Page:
Thursday, July 28, 2016

Review: Making and Breaking an Icon

By Michael Block

What makes an icon iconic? History plays an important role in the legacy of an icon. In Sebastian Michael and Jonathan Kaldor's Icon, the mystery of a fallen princess takes center stage in this Art Deco era musical.
With book by Sebastian Michael and score by Jonathan Kaldor, Icon begins with a young man searching for the person he must share his inheritance with. When he locates the woman, he's lead down a trail of memories and truths about the iconic Princess Constance, the debutante turned royalty who's death changed a nation. Icon is an old-fashioned story reminiscent of the Golden Age that manages to have modern sensibility. The theme of celebrity is something very current that allows this sort of show to work. Icon has shining moments, many of which come through Kaldor’s score. But there are some major roadblocks that make the libretto falter. First and foremost, as brilliant as the opening number is, the musical needed to start with the memory. It establishes the entire production. With the interaction between Marcello and Miss Vine occurring after the opening, it makes the worth of the opening hollow. This is the rare occurrence where a musical can, and should, start without a musical number. Adjust some lines, let the story of Princess Constance start and then lead in with “Perfect”. Michael sets his piece as an engaging mystery. Why was Constance picked to save this country? What is the significance of Princess Constance’s death? Who is Miss Vine? The intrigue of Icon is the mystery but the moment you figure it out, which is quite quickly, the air is let out and it’s hard to care about much moving forward. If the text is going to get some re-exploring, there is some material ripe for the cutting, making Icon a single act. Though exploring the royal family a bit more is important.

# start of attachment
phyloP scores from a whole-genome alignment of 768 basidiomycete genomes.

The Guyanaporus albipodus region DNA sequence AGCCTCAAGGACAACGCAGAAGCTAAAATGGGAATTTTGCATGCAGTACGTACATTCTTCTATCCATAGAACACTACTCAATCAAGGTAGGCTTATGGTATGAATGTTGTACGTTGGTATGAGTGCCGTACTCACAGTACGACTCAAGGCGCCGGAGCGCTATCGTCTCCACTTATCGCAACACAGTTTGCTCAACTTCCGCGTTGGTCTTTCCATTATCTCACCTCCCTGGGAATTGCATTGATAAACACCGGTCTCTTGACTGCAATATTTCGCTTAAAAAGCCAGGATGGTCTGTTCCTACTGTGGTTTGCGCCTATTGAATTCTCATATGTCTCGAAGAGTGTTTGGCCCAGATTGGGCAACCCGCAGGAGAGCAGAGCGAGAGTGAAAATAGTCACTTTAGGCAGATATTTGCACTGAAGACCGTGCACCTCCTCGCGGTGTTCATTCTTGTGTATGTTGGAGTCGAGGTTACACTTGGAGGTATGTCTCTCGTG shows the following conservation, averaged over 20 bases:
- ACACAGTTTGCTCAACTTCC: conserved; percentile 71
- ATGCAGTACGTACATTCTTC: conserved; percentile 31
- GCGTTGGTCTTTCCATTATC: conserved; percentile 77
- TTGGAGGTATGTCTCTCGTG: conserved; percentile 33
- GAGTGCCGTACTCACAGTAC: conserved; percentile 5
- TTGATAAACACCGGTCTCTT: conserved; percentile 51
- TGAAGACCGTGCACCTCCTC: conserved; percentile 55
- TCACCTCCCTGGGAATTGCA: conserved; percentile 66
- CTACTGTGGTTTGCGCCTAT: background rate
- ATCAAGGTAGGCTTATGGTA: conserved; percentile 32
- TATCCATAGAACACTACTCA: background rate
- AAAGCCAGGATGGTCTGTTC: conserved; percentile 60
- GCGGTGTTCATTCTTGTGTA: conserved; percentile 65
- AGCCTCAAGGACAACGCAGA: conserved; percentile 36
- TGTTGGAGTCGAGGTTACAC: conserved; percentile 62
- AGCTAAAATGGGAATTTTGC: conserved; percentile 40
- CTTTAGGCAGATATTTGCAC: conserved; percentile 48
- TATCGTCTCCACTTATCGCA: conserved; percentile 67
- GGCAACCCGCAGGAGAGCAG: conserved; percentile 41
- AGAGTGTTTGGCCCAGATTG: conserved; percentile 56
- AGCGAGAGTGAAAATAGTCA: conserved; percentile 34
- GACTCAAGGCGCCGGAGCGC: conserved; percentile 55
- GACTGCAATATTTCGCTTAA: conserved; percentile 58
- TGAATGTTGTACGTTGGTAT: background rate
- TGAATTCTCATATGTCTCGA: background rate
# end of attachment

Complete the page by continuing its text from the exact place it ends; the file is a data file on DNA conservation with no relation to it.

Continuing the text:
Getting butts into seats is crucial. Icon stacked the show with Donna McKechnie and Tony Sheldon. And rightly so. But don’t expect to see them as frequently as you’d think. McKechnie plays Miss Vine. The character is a bit frazzled to meet this stranger under the circumstances but McKechnie finds a way to give her substance beyond teller of tales. Sheldon’s Gualtieri was an astute butler that had little to do. Perhaps if Sheldon should continue in another iteration, it may be time to amp up the character. Charlotte Maltby is elegance personified. A real-life Disney princess. The look of Taylor Swift with the stage presence and sound of Sutton Foster, Maltby has charisma and a bright future. Her Princess Constance was an icon. Opposite Maltby was Sam Simahk in as career-defining role as Alvaro. Simahk has a classical approach that fit this piece well. Even though height did play a factor, Maltby and Simahk were a strong pair.
The flapper inspired feel was alive and well in Icon. Director and choreographer Paul Stancato tried to infuse as much excitement into the production. And his staging was strong. But there were some major factors that worked against him. The pacing was excruciatingly slow and needed to be picked up. This would allow the sentimental moments to be properly earned. As mentioned earlier, the idea of starting the story through memory is important. But once the story is established, Stancato needed to keep the story present at all times. It would have been far more interesting to have Miss Vine and Marcello watch the action unfold before them. The costumes from Liene Dobraja were sensational, especially anything placed on Maltby’s Princess Constance. There was a mostly pleasant surprise with Kevan Loney’s projection design. It was unexpected but it did aid the production greatly, despite some corny images.
Icon was a completely realized production. It’s a musical that certainly has commercial appeal. Once Jonathan Kaldor and Sebastian Michael make some much needed changes, Icon will be ready for the spotlight.